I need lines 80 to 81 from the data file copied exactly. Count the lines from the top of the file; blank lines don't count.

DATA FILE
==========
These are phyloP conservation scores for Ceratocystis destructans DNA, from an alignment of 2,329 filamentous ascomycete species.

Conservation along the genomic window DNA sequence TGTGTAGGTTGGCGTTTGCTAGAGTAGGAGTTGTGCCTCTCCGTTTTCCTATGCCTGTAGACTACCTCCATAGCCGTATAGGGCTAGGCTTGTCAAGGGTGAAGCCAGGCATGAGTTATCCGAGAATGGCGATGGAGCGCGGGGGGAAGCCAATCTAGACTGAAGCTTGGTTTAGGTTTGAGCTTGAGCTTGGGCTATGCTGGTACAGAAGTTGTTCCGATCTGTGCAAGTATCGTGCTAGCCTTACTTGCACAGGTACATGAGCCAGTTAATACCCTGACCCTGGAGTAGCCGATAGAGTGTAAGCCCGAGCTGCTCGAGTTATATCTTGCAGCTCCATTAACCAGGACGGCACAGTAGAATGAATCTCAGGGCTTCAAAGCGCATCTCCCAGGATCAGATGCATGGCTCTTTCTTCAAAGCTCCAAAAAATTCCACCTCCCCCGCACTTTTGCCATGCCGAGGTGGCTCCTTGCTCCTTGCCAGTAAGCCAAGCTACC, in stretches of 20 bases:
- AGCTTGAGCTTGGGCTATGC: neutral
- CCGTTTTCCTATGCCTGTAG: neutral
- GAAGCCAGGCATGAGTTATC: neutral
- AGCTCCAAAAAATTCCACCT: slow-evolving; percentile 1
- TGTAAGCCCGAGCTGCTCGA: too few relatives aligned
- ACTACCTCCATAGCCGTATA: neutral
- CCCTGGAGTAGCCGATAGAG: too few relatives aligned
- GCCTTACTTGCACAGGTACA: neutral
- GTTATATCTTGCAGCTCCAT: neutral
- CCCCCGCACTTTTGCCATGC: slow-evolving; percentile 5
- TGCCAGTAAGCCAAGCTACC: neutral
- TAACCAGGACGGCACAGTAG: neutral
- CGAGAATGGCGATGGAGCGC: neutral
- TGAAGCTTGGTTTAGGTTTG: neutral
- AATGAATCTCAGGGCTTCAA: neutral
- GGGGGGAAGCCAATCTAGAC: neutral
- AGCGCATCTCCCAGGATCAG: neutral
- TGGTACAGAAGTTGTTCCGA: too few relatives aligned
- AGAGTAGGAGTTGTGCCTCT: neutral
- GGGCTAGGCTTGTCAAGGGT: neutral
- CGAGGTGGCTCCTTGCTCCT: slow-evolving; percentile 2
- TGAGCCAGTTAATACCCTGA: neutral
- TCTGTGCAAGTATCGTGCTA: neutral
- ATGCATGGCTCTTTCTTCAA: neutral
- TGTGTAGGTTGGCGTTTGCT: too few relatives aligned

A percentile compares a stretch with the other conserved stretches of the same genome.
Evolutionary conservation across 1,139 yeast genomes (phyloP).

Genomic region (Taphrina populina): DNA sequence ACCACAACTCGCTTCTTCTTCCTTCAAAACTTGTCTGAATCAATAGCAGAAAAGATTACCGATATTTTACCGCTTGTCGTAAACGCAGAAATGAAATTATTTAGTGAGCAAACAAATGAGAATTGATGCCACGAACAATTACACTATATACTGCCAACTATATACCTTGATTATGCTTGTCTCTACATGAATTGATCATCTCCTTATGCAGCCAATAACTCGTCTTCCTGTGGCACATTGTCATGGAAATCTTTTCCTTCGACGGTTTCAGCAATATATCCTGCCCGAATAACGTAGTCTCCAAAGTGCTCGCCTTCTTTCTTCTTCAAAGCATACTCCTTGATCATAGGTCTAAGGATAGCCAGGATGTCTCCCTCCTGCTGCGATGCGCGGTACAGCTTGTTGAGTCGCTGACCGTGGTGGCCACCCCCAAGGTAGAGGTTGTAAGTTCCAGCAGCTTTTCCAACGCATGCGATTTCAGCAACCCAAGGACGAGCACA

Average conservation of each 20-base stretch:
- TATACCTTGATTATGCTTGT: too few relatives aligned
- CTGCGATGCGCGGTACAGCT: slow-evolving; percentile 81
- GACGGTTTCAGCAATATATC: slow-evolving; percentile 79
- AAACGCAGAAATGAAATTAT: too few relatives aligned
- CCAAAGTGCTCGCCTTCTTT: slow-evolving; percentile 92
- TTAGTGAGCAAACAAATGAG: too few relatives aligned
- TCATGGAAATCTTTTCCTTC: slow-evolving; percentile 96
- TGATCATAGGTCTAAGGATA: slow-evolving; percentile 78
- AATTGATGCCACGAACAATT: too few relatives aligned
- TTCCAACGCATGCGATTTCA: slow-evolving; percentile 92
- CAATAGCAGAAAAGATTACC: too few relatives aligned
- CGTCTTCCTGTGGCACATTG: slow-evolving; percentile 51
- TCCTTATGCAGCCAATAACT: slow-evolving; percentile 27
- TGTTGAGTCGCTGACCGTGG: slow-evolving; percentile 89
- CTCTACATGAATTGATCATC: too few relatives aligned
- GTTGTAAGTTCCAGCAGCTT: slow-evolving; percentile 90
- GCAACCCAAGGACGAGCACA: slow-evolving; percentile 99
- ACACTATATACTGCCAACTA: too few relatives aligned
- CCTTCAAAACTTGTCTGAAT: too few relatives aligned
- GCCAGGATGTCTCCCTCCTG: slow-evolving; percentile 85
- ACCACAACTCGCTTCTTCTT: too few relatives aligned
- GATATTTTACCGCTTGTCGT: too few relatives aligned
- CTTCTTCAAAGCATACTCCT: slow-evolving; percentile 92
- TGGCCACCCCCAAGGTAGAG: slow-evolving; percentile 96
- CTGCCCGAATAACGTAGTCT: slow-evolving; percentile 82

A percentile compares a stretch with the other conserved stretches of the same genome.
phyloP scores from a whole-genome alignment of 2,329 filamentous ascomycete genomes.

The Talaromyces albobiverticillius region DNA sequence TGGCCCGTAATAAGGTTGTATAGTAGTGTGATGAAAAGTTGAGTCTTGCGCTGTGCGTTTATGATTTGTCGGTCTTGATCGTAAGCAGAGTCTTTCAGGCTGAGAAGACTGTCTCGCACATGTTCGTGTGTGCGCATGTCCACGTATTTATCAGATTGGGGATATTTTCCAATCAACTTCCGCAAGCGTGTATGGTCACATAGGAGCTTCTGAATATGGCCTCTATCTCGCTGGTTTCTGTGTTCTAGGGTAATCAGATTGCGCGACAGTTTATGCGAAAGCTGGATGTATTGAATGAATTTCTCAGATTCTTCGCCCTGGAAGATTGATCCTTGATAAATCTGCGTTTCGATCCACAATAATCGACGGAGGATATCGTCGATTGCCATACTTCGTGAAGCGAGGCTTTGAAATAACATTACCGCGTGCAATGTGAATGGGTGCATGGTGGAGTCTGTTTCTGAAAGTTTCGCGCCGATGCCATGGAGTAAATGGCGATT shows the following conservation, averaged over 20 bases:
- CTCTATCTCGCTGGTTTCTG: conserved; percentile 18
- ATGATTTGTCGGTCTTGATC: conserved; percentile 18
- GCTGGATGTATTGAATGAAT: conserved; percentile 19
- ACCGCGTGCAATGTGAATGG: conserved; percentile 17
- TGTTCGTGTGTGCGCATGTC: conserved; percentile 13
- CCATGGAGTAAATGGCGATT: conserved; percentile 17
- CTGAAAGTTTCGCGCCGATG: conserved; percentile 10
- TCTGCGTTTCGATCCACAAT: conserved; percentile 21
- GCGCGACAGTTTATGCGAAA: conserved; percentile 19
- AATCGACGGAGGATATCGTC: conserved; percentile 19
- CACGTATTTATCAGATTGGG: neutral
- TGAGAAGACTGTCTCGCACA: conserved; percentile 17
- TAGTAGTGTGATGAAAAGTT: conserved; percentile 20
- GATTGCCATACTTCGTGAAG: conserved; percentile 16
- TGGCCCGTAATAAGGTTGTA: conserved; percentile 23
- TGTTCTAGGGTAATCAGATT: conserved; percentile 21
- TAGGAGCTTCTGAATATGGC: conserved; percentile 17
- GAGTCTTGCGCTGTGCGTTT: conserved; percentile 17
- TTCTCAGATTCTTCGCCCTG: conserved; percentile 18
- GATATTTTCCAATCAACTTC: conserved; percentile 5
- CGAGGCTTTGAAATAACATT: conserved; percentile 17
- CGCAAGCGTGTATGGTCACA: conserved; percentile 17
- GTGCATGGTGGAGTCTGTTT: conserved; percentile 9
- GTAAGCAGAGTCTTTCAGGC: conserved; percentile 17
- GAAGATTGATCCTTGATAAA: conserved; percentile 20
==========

- CGAGGCTTTGAAATAACATT: conserved; percentile 17
- CGCAAGCGTGTATGGTCACA: conserved; percentile 17